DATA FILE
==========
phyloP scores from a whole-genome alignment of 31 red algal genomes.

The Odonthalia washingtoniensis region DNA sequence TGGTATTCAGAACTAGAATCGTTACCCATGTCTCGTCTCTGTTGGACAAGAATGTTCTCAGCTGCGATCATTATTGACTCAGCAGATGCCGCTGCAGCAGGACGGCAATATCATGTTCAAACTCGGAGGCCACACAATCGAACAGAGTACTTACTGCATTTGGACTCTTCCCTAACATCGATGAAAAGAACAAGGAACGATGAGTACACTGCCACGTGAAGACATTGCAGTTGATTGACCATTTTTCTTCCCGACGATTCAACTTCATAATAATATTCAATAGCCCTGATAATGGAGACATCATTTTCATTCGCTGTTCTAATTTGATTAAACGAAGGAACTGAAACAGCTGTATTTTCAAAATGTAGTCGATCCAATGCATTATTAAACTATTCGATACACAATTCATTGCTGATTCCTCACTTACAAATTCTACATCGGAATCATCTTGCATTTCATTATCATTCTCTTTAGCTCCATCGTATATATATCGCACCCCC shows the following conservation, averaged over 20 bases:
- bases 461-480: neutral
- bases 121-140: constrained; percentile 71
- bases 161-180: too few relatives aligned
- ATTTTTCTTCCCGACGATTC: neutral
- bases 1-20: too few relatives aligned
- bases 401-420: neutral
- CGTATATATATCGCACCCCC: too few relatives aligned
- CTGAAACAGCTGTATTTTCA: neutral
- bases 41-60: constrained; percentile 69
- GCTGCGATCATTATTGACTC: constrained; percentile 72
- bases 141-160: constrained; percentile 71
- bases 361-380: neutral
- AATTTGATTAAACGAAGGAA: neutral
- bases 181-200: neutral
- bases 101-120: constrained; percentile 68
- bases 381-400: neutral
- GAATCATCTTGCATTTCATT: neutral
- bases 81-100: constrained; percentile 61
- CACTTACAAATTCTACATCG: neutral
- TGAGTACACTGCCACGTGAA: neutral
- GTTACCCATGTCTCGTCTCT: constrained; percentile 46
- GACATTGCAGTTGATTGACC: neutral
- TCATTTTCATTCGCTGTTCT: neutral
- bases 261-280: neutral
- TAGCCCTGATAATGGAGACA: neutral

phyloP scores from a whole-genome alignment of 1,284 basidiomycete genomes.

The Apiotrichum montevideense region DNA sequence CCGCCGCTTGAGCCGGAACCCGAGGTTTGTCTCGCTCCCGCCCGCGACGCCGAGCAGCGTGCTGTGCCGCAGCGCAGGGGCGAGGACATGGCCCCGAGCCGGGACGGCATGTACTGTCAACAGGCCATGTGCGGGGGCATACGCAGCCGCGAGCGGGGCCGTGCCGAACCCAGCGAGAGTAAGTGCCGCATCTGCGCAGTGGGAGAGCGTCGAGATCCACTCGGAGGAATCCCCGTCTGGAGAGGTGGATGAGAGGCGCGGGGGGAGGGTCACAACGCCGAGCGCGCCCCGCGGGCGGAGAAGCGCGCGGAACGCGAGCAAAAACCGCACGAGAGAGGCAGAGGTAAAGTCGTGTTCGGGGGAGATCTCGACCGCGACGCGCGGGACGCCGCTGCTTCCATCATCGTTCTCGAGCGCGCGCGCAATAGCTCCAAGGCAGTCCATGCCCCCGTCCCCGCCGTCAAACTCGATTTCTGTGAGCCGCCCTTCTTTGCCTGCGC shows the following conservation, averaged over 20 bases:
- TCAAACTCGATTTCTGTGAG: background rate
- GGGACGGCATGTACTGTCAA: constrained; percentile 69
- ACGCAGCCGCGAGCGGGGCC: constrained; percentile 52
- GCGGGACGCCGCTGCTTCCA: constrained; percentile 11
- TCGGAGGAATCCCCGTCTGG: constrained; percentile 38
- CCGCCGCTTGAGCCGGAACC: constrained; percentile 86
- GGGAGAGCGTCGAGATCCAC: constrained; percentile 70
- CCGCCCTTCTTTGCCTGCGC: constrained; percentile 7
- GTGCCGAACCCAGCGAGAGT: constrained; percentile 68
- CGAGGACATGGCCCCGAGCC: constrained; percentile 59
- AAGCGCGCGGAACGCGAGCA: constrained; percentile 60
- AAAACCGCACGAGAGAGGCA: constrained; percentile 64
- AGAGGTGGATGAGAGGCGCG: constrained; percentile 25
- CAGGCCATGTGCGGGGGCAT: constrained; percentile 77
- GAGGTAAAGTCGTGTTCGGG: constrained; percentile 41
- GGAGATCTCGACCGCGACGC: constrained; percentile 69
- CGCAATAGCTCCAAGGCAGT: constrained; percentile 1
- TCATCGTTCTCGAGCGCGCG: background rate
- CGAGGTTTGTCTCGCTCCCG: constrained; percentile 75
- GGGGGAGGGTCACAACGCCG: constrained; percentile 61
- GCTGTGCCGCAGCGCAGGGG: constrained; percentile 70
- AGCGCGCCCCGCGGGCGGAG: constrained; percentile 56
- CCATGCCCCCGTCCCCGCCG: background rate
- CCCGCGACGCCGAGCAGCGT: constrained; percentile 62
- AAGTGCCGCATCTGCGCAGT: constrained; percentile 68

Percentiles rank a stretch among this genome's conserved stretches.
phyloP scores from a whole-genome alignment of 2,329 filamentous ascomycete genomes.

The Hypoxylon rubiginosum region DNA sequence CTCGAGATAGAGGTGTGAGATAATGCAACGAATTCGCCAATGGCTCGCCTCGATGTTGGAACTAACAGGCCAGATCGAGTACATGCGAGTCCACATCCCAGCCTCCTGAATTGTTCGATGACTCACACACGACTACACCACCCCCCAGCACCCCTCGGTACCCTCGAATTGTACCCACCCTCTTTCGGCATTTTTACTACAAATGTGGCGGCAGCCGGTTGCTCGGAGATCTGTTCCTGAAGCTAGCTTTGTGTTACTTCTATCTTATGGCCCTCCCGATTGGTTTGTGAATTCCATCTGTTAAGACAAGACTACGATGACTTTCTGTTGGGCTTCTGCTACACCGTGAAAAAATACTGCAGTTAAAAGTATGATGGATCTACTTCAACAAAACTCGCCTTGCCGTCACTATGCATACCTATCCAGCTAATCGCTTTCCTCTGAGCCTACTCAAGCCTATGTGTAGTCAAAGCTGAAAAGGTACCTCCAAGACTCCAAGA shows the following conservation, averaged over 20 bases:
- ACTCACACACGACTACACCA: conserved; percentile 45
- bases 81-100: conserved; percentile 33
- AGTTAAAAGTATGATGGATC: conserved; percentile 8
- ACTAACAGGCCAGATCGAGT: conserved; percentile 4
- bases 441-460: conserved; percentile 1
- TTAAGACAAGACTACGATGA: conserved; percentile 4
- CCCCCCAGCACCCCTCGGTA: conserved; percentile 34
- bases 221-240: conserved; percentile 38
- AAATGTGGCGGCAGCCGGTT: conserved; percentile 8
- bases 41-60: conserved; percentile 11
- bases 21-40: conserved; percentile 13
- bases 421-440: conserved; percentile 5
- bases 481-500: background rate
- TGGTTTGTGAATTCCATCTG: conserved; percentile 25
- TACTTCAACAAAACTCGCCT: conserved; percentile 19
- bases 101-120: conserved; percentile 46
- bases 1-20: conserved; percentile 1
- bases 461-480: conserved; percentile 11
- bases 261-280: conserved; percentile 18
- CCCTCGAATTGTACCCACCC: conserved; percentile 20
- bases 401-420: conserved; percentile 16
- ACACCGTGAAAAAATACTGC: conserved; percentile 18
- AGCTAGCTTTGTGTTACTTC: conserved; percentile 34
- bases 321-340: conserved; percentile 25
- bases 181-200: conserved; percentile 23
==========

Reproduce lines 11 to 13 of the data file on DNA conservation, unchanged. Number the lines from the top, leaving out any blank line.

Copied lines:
- bases 41-60: constrained; percentile 69
- GCTGCGATCATTATTGACTC: constrained; percentile 72
- bases 141-160: constrained; percentile 71